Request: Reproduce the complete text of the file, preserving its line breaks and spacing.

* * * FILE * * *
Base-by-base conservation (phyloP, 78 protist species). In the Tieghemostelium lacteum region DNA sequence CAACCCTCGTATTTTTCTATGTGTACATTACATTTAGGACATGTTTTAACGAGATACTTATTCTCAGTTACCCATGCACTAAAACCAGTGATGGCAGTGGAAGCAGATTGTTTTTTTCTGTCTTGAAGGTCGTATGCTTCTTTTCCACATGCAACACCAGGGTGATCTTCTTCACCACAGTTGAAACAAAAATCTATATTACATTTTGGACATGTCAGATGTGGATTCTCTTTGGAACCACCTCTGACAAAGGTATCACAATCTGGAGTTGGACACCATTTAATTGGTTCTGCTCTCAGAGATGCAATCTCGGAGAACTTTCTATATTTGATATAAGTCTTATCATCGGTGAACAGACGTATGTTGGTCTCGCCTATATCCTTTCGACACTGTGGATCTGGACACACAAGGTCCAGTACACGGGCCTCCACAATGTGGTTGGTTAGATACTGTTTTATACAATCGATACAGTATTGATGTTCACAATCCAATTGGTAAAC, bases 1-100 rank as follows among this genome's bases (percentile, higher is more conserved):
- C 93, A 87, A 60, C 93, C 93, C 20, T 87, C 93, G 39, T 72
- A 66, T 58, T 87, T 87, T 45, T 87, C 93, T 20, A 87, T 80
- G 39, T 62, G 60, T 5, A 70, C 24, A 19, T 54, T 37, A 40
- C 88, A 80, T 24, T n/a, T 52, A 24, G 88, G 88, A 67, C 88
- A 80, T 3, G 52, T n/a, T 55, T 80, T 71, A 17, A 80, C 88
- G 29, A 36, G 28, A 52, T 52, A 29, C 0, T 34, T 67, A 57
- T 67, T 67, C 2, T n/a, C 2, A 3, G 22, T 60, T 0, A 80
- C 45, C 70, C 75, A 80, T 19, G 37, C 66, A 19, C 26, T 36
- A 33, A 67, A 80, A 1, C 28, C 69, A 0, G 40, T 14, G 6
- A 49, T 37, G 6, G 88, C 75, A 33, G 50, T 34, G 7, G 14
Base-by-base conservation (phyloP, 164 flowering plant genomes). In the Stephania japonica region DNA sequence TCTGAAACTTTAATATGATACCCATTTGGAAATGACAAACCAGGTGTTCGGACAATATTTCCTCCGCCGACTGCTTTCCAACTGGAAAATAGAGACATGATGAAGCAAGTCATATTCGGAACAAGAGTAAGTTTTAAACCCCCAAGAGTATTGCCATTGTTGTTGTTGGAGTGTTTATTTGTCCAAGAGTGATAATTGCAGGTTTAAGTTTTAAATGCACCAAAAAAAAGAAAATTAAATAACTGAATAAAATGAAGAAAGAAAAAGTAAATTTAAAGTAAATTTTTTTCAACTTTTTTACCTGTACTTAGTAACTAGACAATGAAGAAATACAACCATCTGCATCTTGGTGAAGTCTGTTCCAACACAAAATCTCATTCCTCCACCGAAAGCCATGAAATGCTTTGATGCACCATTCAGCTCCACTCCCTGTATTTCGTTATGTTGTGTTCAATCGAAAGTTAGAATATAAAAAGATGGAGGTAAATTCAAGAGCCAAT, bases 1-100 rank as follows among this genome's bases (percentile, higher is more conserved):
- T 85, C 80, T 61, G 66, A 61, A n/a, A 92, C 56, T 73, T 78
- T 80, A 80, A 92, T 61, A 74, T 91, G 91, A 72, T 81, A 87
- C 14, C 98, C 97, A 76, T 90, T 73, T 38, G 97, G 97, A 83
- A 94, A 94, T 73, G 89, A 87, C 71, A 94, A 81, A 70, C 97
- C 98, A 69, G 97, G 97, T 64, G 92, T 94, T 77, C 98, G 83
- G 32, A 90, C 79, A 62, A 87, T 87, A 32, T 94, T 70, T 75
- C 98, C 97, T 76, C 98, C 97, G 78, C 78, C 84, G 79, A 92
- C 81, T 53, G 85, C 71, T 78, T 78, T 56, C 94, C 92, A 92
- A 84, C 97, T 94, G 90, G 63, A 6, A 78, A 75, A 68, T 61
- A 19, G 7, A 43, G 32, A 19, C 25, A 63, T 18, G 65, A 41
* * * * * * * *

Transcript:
Base-by-base conservation (phyloP, 78 protist species). In the Tieghemostelium lacteum region DNA sequence CAACCCTCGTATTTTTCTATGTGTACATTACATTTAGGACATGTTTTAACGAGATACTTATTCTCAGTTACCCATGCACTAAAACCAGTGATGGCAGTGGAAGCAGATTGTTTTTTTCTGTCTTGAAGGTCGTATGCTTCTTTTCCACATGCAACACCAGGGTGATCTTCTTCACCACAGTTGAAACAAAAATCTATATTACATTTTGGACATGTCAGATGTGGATTCTCTTTGGAACCACCTCTGACAAAGGTATCACAATCTGGAGTTGGACACCATTTAATTGGTTCTGCTCTCAGAGATGCAATCTCGGAGAACTTTCTATATTTGATATAAGTCTTATCATCGGTGAACAGACGTATGTTGGTCTCGCCTATATCCTTTCGACACTGTGGATCTGGACACACAAGGTCCAGTACACGGGCCTCCACAATGTGGTTGGTTAGATACTGTTTTATACAATCGATACAGTATTGATGTTCACAATCCAATTGGTAAAC, bases 1-100 rank as follows among this genome's bases (percentile, higher is more conserved):
- C 93, A 87, A 60, C 93, C 93, C 20, T 87, C 93, G 39, T 72
- A 66, T 58, T 87, T 87, T 45, T 87, C 93, T 20, A 87, T 80
- G 39, T 62, G 60, T 5, A 70, C 24, A 19, T 54, T 37, A 40
- C 88, A 80, T 24, T n/a, T 52, A 24, G 88, G 88, A 67, C 88
- A 80, T 3, G 52, T n/a, T 55, T 80, T 71, A 17, A 80, C 88
- G 29, A 36, G 28, A 52, T 52, A 29, C 0, T 34, T 67, A 57
- T 67, T 67, C 2, T n/a, C 2, A 3, G 22, T 60, T 0, A 80
- C 45, C 70, C 75, A 80, T 19, G 37, C 66, A 19, C 26, T 36
- A 33, A 67, A 80, A 1, C 28, C 69, A 0, G 40, T 14, G 6
- A 49, T 37, G 6, G 88, C 75, A 33, G 50, T 34, G 7, G 14
Base-by-base conservation (phyloP, 164 flowering plant genomes). In the Stephania japonica region DNA sequence TCTGAAACTTTAATATGATACCCATTTGGAAATGACAAACCAGGTGTTCGGACAATATTTCCTCCGCCGACTGCTTTCCAACTGGAAAATAGAGACATGATGAAGCAAGTCATATTCGGAACAAGAGTAAGTTTTAAACCCCCAAGAGTATTGCCATTGTTGTTGTTGGAGTGTTTATTTGTCCAAGAGTGATAATTGCAGGTTTAAGTTTTAAATGCACCAAAAAAAAGAAAATTAAATAACTGAATAAAATGAAGAAAGAAAAAGTAAATTTAAAGTAAATTTTTTTCAACTTTTTTACCTGTACTTAGTAACTAGACAATGAAGAAATACAACCATCTGCATCTTGGTGAAGTCTGTTCCAACACAAAATCTCATTCCTCCACCGAAAGCCATGAAATGCTTTGATGCACCATTCAGCTCCACTCCCTGTATTTCGTTATGTTGTGTTCAATCGAAAGTTAGAATATAAAAAGATGGAGGTAAATTCAAGAGCCAAT, bases 1-100 rank as follows among this genome's bases (percentile, higher is more conserved):
- T 85, C 80, T 61, G 66, A 61, A n/a, A 92, C 56, T 73, T 78
- T 80, A 80, A 92, T 61, A 74, T 91, G 91, A 72, T 81, A 87
- C 14, C 98, C 97, A 76, T 90, T 73, T 38, G 97, G 97, A 83
- A 94, A 94, T 73, G 89, A 87, C 71, A 94, A 81, A 70, C 97
- C 98, A 69, G 97, G 97, T 64, G 92, T 94, T 77, C 98, G 83
- G 32, A 90, C 79, A 62, A 87, T 87, A 32, T 94, T 70, T 75
- C 98, C 97, T 76, C 98, C 97, G 78, C 78, C 84, G 79, A 92
- C 81, T 53, G 85, C 71, T 78, T 78, T 56, C 94, C 92, A 92
- A 84, C 97, T 94, G 90, G 63, A 6, A 78, A 75, A 68, T 61
- A 19, G 7, A 43, G 32, A 19, C 25, A 63, T 18, G 65, A 41